It’s impossible to forget that Bolano, supportive of Allende’s regime, ended up arrested after Pinochet’s coup. He narrowly escaped torture, but others were not so lucky. Perhaps it’s safe to say that Monsieur Pain is about as surreal as being disappeared from the streets of Chile (or rendered if you prefer that word) and finding yourself in some Chilean dungeon with a cattle prod up your rear end. Or then again perhaps it’s as surreal as turning on the television and seeing Pinochet smiling, shaking hands, and having a nice cosy little chinwag with Margaret Thatcher.  

And this brings me back to the staged “accidents” in the bottom of the fish tank and the periodic dimming of the lights in the clinic. Both incidents bolster the novel’s intense surrealism, and yet one man’s surrealism is another man’s reality. The ominous power surge that Pain notes in the clinic hints of a massive power draw elsewhere in the building, and this reminds me of the tales of torture, dimming lights and staged accidents found at

Perhaps if someone lives with knowledge of the disappeared, perhaps if you survive and live to see the torturers walk away free, well perhaps you always see things through that surrealist lens….

And this gives me new respect for surrealism.


Filed under Bolano Roberto

4 responses to “Monsieur Pain by Roberto Bolano

  1. Nick

    Great article (I feel that for such quality the term “post” would be undermining).

    Well… another Bolano to read.
    After Distant star and 2006, the feeling brought by all those unanswered questions mingling together in a sort of surreal, puzzling maze, is quite familiar, and I love it!

  2. Thanks Nick. Quite a switch from the 19th century.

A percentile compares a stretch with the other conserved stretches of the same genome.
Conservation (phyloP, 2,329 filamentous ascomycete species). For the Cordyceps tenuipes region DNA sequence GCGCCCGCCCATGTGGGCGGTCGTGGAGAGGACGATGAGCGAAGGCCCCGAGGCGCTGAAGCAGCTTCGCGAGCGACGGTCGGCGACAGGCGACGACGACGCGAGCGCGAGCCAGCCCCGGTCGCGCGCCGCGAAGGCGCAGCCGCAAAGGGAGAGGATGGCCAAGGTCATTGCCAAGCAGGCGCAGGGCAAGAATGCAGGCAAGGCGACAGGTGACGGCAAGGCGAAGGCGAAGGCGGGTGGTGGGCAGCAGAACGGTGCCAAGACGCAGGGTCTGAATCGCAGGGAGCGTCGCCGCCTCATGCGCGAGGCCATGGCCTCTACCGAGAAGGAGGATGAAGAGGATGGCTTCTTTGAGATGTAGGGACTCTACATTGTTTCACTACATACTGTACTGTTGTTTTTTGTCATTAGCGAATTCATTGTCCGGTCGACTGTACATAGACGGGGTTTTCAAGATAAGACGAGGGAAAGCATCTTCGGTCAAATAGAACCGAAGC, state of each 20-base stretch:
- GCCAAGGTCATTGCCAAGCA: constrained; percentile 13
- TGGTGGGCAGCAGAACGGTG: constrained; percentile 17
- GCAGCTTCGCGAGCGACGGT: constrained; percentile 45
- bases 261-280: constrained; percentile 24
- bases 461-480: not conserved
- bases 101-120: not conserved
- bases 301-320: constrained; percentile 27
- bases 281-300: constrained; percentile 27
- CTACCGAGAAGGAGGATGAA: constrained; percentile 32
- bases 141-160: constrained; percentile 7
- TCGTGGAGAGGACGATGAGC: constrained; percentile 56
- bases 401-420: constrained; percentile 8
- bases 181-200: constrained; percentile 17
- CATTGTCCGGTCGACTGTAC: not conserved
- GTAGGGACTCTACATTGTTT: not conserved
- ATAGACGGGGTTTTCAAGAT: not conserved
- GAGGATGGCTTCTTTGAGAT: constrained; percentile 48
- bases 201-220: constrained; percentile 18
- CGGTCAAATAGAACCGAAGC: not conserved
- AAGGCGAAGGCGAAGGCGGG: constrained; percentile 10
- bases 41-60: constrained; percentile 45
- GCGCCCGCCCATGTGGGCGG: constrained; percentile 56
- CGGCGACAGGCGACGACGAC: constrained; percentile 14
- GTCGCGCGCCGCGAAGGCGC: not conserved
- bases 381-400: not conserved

Reading this novel, and my reactions to it were an experience. I was really enjoying the plot, and as I prefer character-driven tales, I found myself looking forward to getting inside Pain’s head. This never happened, so at first I felt a bit frustrated with the way in which the plot unraveled. I wanted the tale to go in a certain direction and it didn’t.

    After I put the book down and got some distance, things fell into place.

    Trevor (mookse and gripes) recommended By Night in Chile. I can’t say that’s next exactly but it’s down the road.

  3. I’m avoiding Bolano, he seems massively oversold at present and while I’ve read Trevor’s reviews with interest on the first couple it felt like he wanted to like the works more than he actually did. Something that comes over in a lot of Bolano reviews to be honest.

    Not yours though, I like the tying of it to the dissapeareds, putting it in context, but even with that insight I suspect I’ll leave Bolano a while yet while the expectations around him diminish a little.

  4. I am put off when everywhere I turn I keep seeing the same writer’s name pop up. All the brouhaha surrounding 2066 alienated me from this author, but then after seeing Trevor’s review on top of the fact that someone whose opinion I respect a great deal loves Bolano, well I decided to give him a go…

    I am convinced that there are many other allusions in the novel that I missed entirely. I’ve read some novels that deal with the Disappeared and the issue of torture so I managed to catch those allusions. That said, I do much prefer the character based novels of the 19th. I recently finished a Maupassant that I’ll be raving about shortly.